David Cameron has arrived in Algeria pledging closer security co-operation in the wake of the hostage crisis that claimed the lives of six Britons.
The Prime Minister said his aim was to help the country "help itself" amid a growing threat from al Qaida-linked terrorists in the region.
Speaking to journalists on the flight to Africa, Mr Cameron said: "The In Amenas attack and the situation in Mali reminds us of the importance of partnership between Britain and countries in the region."
Mr Cameron is to hold talks with counterpart Abdelmalek Sellal and pay his respects to victims of the hostage crisis during his visit - the first by a UK Prime Minister to Algeria in 50 years.
Some 37 foreigners, at least 10 Algerians and dozens of terrorists died in the attack on the In Amenas gas plant, which is jointly operated by BP, earlier this month. The Algerian government took the controversial decision to storm the site in the Sahara desert, with Mr Cameron and other world leaders protesting about not being notified in advance.
In his discussions with Mr Sellal and President Abdelaziz Bouteflika in Algiers, Mr Cameron is expected to stress the need for a "tough, patient and intelligent response" to extremism in the region.
Defence Secretary Philip Hammond was on Tuesday forced to deny "mission creep" in the intervention to bolster the government in Mali as he boosted the UK's role. Up to 240 troops could be deployed to train the Malian military and prepare soldiers from other African countries, while another 90 personnel could provide air support. A roll-on, roll-off ferry has also been offered to transport French equipment to Africa.
Mr Cameron paid his respects at the imposing Martyrs Monument overlooking the Bay of Algiers. After laying a wreath at the memorial, originally built to mark the country's war for independence from France between 1954 and 1962, he stood with his head bowed for more than a minute.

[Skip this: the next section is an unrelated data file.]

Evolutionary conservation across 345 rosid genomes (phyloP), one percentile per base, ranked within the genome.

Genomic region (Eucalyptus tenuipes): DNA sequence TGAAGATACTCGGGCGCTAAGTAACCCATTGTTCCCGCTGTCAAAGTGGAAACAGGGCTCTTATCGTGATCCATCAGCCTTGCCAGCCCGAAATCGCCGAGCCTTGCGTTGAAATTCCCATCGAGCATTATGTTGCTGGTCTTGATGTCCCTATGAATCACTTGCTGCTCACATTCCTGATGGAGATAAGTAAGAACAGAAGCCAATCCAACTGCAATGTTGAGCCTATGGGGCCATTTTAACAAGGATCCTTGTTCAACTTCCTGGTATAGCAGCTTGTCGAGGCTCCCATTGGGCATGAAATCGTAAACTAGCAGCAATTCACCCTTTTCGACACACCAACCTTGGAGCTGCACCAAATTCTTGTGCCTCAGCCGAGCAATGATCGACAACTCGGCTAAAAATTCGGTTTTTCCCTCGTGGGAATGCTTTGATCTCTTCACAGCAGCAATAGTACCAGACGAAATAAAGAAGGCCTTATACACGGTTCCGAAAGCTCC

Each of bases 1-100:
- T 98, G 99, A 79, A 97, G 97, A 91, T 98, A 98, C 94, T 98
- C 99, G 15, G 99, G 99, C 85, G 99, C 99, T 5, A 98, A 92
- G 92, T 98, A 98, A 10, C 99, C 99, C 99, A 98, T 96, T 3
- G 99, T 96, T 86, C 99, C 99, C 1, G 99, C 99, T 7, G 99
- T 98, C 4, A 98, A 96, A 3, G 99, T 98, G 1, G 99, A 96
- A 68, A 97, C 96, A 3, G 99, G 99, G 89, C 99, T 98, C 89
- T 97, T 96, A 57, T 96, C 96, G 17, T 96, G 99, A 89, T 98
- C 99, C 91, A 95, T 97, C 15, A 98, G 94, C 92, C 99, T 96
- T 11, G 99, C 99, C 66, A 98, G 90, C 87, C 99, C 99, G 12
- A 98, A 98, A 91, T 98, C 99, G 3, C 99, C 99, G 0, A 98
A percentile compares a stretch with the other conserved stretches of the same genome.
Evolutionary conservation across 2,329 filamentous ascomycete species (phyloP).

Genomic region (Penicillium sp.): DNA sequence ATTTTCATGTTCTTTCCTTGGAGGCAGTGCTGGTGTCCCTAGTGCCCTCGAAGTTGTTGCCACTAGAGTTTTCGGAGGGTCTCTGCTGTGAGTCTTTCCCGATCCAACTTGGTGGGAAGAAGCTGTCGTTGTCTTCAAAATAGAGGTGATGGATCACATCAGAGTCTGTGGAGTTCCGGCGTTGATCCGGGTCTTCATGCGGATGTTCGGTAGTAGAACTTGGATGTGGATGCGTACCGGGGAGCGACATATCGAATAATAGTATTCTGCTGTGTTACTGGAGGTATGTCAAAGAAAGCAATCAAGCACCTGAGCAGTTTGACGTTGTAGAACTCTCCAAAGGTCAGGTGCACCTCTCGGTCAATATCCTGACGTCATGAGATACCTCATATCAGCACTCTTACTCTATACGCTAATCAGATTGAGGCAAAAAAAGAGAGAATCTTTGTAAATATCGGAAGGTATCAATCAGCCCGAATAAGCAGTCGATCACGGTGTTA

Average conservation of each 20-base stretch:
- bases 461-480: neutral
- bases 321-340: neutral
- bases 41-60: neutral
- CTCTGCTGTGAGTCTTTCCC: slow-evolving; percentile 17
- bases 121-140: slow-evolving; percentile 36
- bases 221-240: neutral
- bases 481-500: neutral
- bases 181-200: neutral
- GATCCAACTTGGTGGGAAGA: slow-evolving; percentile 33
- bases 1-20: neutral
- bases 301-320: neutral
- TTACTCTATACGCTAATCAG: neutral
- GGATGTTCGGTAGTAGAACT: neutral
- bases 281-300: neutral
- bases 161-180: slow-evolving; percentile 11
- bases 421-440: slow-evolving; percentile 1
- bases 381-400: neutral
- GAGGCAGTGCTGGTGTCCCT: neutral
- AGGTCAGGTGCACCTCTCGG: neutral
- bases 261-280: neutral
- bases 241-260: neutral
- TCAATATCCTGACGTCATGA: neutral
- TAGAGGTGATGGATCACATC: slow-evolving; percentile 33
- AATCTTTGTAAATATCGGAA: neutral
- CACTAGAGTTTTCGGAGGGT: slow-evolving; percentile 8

Speaking to reporters afterwards, the Prime Minister said: "First of all I am here in the wake of that terrible terrorist attack in In Amenas in which six British citizens and one British resident lost their life, a reminder that what happens in other countries affects us at home. What I want to do is work with the Algerian government and with other government in the region to make sure we do everything we can do to combat terrorism in a way that is both tough and intelligent, and uses everything we have at our disposal, which will make them safer, make us safer, make the world safer."
Mr Cameron denied that he was getting into another Iraq or Afghanistan-style campaign. "We don't look at this region of the world and think that the answer is purely a military one," he said. "It is not. What is required in countries like Mali, just as countries like Somalia on the other side of Africa, is that combination of tough approach on security, aid, politics, settling grievances and problems." Asked to explain to the public why the UK should get involved at all, Mr Cameron replied: "Britain is a very open, international, networked country. There are British citizens working all over the world. Britain's posture in the world therefore should reach out, to have partners, to try and ensure the safety of British people both back at home in the UK but also around the world too." Mr Cameron also met staff at the British embassy in Algiers to thank them for their work on the hostage crisis.